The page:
Tuesday, November 17, 2009

One man's trash is our kid's treasure

Our son likes to play with our garbage. I'm not sure whether I should be concerned about this or not. Maybe he's just figuring out what to do with his life, and perhaps the sanitation department intrigues him right now. He has an odd fascination with dump trucks, and when he's not interested in food he'd rather throw it off his tray instead of donating it to a soup kitchen or food pantry. Sure, at 17 months, our little guy might be a bit young to be making career decisions just yet, but far be it for me to stop him if dealing with garbage becomes a true lifelong dream.

Perhaps I should clarify what kind of trash he is playing with, for those of you already in the process of reporting us to the authorities. Kyle is not playing with banana peels or cucumber skins, though I'm not saying he wouldn't do that if given the opportunity, as our child seems to want to get into everything these days. No, the trash Kyle plays with is in a basket under an end table, where we keep much of our paper recycling. You could call it our "clean" trash. It's really nothing more than our old newspapers, magazines, and credit card solicitations, but for Kyle it's more exciting than his toy ball, which flashes lights, plays music, rolls on its own, and gives stock tips. Kyle barely touches that thing. He plays with the recycling every day.

The recycling basket fits nicely into Kyle's mission in life, which is to make messy what once was neat. He salivates over things that are organized, waiting for the right moment to get at them. This has been happening for a while now. Months ago, just minutes after his first crawl, he quickly cleared the bottom shelf of our bookcase and removed all the DVDs from the TV stand. They were flung into piles, blocking every imaginable foot path. If he had been strong enough, he probably would have rearranged the furniture, too. So an easy target such as a basket of disposable paper goods was just too tempting to pass up.

With great speed, Kyle flings the papers, magazines and circulars in every direction around, occasionally to stop and read one until he realizes he still can't read. Of course, now that he is walking, his basket-clearing endeavors have added risk, since the paper cleared from the basket ends up all over the floor. Kyle has learned that this paper has very little traction. Yet he can't help but gravitate to the area where the most amount of paper is lying on the floor, and he will continue to go there after tripping and falling. Our son is a glutton for punishment.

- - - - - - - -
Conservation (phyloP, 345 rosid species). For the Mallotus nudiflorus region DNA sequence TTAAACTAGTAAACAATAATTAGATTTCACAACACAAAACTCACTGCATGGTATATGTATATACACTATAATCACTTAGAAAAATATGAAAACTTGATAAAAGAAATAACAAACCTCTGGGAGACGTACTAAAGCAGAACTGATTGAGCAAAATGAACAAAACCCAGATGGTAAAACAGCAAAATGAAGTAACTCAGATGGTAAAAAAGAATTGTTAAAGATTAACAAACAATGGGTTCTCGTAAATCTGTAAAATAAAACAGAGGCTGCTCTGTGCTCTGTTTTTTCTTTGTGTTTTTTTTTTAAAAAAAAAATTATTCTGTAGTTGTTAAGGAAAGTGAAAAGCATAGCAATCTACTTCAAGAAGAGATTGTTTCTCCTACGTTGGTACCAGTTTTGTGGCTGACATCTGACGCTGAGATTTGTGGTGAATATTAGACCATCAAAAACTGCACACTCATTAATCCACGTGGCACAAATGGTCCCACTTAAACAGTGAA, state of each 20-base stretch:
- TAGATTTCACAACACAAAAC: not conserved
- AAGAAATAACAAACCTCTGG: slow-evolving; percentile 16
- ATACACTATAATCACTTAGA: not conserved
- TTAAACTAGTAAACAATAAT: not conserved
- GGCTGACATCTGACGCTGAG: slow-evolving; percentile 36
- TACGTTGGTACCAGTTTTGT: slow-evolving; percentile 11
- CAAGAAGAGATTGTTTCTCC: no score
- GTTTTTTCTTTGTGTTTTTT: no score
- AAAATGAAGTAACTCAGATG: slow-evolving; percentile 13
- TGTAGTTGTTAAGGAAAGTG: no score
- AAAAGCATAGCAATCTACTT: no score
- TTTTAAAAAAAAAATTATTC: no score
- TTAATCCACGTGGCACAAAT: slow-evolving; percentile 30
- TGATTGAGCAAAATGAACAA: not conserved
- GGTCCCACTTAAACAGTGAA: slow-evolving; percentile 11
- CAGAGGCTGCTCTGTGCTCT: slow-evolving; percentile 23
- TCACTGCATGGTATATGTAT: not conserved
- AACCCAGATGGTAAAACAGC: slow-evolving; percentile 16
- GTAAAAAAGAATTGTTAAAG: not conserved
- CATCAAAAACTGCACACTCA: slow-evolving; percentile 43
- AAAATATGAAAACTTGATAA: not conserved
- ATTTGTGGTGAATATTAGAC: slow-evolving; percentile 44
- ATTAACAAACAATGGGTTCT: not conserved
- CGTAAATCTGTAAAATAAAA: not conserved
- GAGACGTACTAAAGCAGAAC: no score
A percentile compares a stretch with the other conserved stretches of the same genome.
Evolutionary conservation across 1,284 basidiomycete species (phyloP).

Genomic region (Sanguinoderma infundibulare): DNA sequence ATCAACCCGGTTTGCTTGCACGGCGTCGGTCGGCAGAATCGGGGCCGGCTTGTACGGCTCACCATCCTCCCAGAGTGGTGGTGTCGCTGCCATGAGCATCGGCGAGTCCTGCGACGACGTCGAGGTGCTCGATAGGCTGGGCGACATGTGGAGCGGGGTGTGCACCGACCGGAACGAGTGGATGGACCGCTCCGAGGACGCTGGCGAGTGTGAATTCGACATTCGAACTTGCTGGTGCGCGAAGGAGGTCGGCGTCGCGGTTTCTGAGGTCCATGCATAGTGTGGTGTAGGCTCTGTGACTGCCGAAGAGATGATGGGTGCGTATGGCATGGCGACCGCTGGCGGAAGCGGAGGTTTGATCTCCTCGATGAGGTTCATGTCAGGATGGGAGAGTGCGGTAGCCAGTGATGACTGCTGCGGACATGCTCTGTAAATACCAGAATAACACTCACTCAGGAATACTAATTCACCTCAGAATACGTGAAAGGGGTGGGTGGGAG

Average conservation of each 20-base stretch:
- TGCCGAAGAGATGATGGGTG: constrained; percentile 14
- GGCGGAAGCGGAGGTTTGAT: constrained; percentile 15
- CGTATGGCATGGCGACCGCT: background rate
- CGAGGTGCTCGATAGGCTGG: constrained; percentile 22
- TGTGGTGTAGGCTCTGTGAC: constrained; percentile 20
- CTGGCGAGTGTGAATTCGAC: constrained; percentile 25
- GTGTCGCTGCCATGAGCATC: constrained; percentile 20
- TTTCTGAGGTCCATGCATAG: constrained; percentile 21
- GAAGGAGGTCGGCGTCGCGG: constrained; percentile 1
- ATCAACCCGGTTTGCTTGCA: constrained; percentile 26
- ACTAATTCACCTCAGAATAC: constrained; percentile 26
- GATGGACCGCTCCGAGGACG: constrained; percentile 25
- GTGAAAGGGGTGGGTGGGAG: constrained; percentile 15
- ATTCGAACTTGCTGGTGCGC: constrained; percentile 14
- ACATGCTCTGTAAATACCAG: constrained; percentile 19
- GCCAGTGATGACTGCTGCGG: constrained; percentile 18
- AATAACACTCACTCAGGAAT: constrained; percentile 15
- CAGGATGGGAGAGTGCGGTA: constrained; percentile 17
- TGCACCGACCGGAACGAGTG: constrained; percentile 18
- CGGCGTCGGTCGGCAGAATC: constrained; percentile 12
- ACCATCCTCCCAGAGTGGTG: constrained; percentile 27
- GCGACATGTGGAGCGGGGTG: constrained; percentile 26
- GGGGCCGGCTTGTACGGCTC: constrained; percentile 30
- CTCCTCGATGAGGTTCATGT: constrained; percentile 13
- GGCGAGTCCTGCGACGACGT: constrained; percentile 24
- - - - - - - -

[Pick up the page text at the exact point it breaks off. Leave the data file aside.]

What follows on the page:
Normally I will put the paper back into the basket shortly after Kyle is done with it, in hopes of protecting the little guy from sliding into our table or the trap door leading to our secret dungeon (don't tell our friends). Lately Kyle, being the nice guy that he is, has started helping me with this process. He will go to each piece of paper he flung haphazardly, pick it up, and then carefully return it to the basket. While we are happy to see him do this, we are a little concerned by his inability to stop. Our child has been known add his own things to the basket: a toy, a book, or even his shoes. Fortunately, I tend to find most things before I dump the basket into the recycling bag on trash night. However, a couple of weeks ago, we did notice there was one sock missing in the laundry pile, and we have yet to find it. Perhaps Kyle recycled it, which means there's a chance that somewhere in New York City, somebody's disposable coffee cup has been scented with the aroma of Kyle's feet.

For Kyle, the paper recycling basket truly is the gift that keeps on giving. Considering all the junk mail we will be receiving in the coming weeks, it looks like the little guy will be all set for Christmas.

1 comment:

erica said...

Oh my gosh, I remember these days with Kent, and they always cracked me up. He did like to "sort" the paper recycling too, but his main thing was putting stuff in his laundry hamper. He learned how to put away his socks and stuff, but he'd also throw random toys and books in there, so we always picked through it really carefully before dumping everything into the washer. =)

Thanks for the memories... hehe.